Humberto Musacchio, historian of cultural journalism turns 80
“Journalism has not only been my life, but also my livelihood. I have been able to eat and live thanks to him. “I am very grateful to have discovered that path,” says the journalist and essayist Humberto Musacchio.
I am not one of those who wanted to be journalists since I was a child. I came across this by chance. I studied economics, but I didn't finish my degree. And I started doing cultural journalism in the supplement of The Nationalwith the Spanish poet Juan Rejano, one of my first teachers,” comments the chronicler in an interview with Excelsior.
Who was born in Ciudad Obregón (Sonora) on October 26, 1943 refuses to be the historian par excellence of Mexican cultural journalism, topic to which he has dedicated several of his books. “I am a simple journalist who does his job,” he highlights in the run-up to his 80th birthday, which he turns next Thursday.
Journalism teaches us to investigate, to collect data, to see what is important. It teaches us to write and give order to what we write. We journalists must take advantage of that to make books. Mine are all research. “I am not a literary creator,” he clarifies.
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Practical, objective, far from the romanticism that surrounds the “best job in the world”, As defined by the Colombian Nobel Prize winner Gabriel García Márquez, the collaborator of The newspaper of national life Since 2006, he has been practicing journalism since 1969.
We were a very radical youth. I am a survivor of the student movement of 1968. I was in Tlatelolco on October 2, in the middle of the shooting. We were mixed up, dead, wounded, alive, stupid, everything,” recalls someone who went to prison several times, although for short periods, where he met journalists and intellectuals such as Víctor Rico Galán and Adolfo Gilly.
After the tragedy, he decided bet on culture. “Without culture, society is condemned to spiritual misery, because if there is no appreciation for culture, neither is there appreciation for education. “We are seeing how education has collapsed, the academic level of the Mexican educational system is miserable, and we owe that to this disdain for culture,” he adds.
Who collaborated on the cultural page of The day and in 1971 he directed the cultural section of The universal He narrates that “they left me spoiled there, because I had no idea about the matter. I worked happily, but I made a serious mistake. I can tell you now. I published two articles against Martín Luis Guzmán. They suspended me and I didn't know why, until they explained to me seven key charges that the writer had related to the newspapers,” he says.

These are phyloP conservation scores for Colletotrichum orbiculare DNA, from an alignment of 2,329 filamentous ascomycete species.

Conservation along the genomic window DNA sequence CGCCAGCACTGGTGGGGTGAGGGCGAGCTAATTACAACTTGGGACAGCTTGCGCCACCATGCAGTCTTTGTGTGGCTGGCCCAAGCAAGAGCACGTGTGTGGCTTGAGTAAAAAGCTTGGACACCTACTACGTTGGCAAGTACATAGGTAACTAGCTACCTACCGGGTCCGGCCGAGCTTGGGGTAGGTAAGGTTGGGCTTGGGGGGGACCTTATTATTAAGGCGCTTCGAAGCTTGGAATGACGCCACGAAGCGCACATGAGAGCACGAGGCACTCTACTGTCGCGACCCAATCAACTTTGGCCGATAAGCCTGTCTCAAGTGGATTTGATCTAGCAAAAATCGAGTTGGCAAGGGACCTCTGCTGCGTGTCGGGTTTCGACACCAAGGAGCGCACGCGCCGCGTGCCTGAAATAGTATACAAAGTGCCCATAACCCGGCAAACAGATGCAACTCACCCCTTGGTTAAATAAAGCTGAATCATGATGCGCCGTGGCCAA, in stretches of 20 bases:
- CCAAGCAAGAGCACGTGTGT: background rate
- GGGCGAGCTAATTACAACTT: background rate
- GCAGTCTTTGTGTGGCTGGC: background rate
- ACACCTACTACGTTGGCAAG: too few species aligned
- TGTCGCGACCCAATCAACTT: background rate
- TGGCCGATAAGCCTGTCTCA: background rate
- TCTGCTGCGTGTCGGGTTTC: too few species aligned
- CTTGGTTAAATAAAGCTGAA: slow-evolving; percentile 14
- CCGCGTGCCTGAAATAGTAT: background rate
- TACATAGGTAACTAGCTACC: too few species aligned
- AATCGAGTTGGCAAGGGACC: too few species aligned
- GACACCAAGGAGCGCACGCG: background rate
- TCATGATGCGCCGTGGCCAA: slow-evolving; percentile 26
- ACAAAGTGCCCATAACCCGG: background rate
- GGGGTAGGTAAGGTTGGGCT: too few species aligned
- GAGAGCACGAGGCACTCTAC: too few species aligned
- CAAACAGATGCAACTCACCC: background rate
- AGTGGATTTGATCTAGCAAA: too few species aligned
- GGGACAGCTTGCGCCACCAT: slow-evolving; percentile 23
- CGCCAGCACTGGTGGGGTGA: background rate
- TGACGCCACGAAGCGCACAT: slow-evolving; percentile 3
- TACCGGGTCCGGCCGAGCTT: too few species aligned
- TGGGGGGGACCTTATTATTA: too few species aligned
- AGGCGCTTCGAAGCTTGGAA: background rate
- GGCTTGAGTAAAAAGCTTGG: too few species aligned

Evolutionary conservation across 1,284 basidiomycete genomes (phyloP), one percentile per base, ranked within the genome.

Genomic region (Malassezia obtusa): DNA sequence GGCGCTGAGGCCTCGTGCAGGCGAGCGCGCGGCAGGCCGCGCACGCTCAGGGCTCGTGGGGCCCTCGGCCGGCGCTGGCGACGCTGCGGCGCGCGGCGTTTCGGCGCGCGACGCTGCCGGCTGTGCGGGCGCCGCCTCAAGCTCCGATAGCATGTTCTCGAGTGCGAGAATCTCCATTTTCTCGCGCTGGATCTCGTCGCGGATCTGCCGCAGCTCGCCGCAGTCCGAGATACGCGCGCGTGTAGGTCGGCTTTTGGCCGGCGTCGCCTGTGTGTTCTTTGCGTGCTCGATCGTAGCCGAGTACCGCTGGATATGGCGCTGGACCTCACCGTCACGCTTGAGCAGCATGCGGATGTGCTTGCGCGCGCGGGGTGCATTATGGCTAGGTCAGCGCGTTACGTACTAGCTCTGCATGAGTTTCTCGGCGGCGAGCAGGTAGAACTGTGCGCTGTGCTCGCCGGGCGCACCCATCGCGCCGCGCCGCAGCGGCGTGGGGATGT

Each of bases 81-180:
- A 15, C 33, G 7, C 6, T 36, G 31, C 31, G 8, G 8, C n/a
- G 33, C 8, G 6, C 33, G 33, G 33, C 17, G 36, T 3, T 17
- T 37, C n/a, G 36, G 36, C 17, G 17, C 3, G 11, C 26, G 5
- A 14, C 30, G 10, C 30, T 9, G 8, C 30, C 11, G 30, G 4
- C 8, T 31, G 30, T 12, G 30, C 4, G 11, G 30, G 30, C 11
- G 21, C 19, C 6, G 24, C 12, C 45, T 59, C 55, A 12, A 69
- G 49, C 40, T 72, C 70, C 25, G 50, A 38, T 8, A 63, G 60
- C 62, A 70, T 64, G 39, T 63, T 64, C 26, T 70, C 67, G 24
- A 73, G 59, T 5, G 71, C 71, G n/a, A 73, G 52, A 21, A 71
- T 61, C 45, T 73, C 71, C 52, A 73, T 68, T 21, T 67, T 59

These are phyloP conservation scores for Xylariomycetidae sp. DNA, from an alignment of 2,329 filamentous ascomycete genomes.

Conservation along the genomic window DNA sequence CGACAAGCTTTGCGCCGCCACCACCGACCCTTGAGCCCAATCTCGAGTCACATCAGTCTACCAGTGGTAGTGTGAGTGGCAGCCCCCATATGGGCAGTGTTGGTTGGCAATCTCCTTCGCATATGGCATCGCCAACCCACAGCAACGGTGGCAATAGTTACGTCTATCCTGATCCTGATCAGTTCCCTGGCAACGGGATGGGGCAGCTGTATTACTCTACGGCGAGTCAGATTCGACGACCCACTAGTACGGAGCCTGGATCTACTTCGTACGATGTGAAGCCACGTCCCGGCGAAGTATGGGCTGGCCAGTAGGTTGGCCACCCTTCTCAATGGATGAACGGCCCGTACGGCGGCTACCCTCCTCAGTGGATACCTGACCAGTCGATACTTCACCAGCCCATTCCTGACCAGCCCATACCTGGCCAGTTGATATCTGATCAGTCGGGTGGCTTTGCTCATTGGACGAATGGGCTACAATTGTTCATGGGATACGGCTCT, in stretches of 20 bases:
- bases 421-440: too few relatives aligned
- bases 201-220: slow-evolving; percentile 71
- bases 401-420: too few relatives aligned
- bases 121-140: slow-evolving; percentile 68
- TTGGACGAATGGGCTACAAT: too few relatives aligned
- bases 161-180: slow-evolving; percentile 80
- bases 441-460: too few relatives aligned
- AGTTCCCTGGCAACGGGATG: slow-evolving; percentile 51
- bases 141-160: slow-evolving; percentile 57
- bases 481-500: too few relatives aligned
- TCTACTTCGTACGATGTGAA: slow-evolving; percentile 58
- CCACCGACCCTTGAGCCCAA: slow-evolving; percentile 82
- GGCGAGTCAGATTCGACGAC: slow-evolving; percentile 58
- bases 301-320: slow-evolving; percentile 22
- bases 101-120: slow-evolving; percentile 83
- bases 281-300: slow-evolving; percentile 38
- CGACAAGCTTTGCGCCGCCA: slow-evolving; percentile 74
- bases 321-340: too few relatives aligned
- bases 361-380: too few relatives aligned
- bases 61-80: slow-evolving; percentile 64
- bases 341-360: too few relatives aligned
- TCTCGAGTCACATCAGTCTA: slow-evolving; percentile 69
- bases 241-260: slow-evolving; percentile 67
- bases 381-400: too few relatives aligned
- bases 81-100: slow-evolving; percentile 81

The author of History of cultural journalism in Mexico and Mexico: 200 years of cultural journalism He fondly remembers his teachers. “Rejano was a Spanish poet, friend of Federico García Lorca, exiled, communist. He was our idol. It was wonderful to meet a man like him, very generous, he published our crap. He corrected them to make them presentable. And he paid us well.
I have had many very good teachers. Rico Galán was a great political journalist, a very cultured man. He cited the classics, especially the Spanish ones. The poet Renato Leduc also left me a great lesson,” he highlights.
His work has been demonstrated in the newspapers One plus one, The Day, The financialwhere he created the cultural supplement Eat itcradle of his column The republic of letterswhich is now published in Excelsior every Monday, and Reform; as well as in magazines Kiosk, Look and Always!
Cultural journalism has historically had very pronounced ups and downs. We are not going through a good time now. Many supplements and sections have disappeared. But there are still several cultural pages. You have to take care of them. You have to do good cultural journalism. It is crucial for society,” he adds.
Another of Musacchio's loves is Mexico City, to which he has dedicated three books of chronicles: broken city (1985), leaves of time (1993) and Fugitive city (2002). “I arrived in the capital and I almost always had to live in the center, in the ugliest neighborhoods, of course. The center has extraordinary wealth. “I am in love with those squares, with those buildings, with the murals,” he confesses.
To the author of various encyclopedic dictionaries, who saw “die” with the appearance of the Internet and Wikipedia, He is concerned about the disappearance of printed newspapers and the paradigm of the digital age.
I see a future of hunger. What are we journalists going to be? The matter is terrible. We are going towards unemployment. We do not know how digital journalism is doing, where it is going, how much it offers us. It is still a fairly unexplored field. “It is an uncertain future,” he adds.
However, as a fierce fighter, the researcher has several books on the way: one of chronicles already finished on “intellectual life in the cafes of Mexico City since the 18th century”, another on “the strong presence of the Bauhaus in Mexico ”, one more about “important facts of Mexican art that are little appreciated” and a history of the Zócalo.
For now, Musacchio welcomes his 80th birthday with humor. "It's not to celebrate, on the contrary, maybe I'll go to the Gayosso funeral home to reserve my place with a good discount."
- Musacchio is the author of Encyclopedic Dictionary of Mexicowhich appeared in four volumes in 1989.
- The previous title was reissued as Millennia of Mexicobetween 1999 and 2000.
- He is the author of encyclopedic dictionaries of the states of Mexico, Nayarit, Guanajuato and the then Federal District.
- Public Who is who in Mexican politics in 2002, Graphic history of Mexican journalism in 2003 and The University of Mexico, 1551-2001 in 2022.
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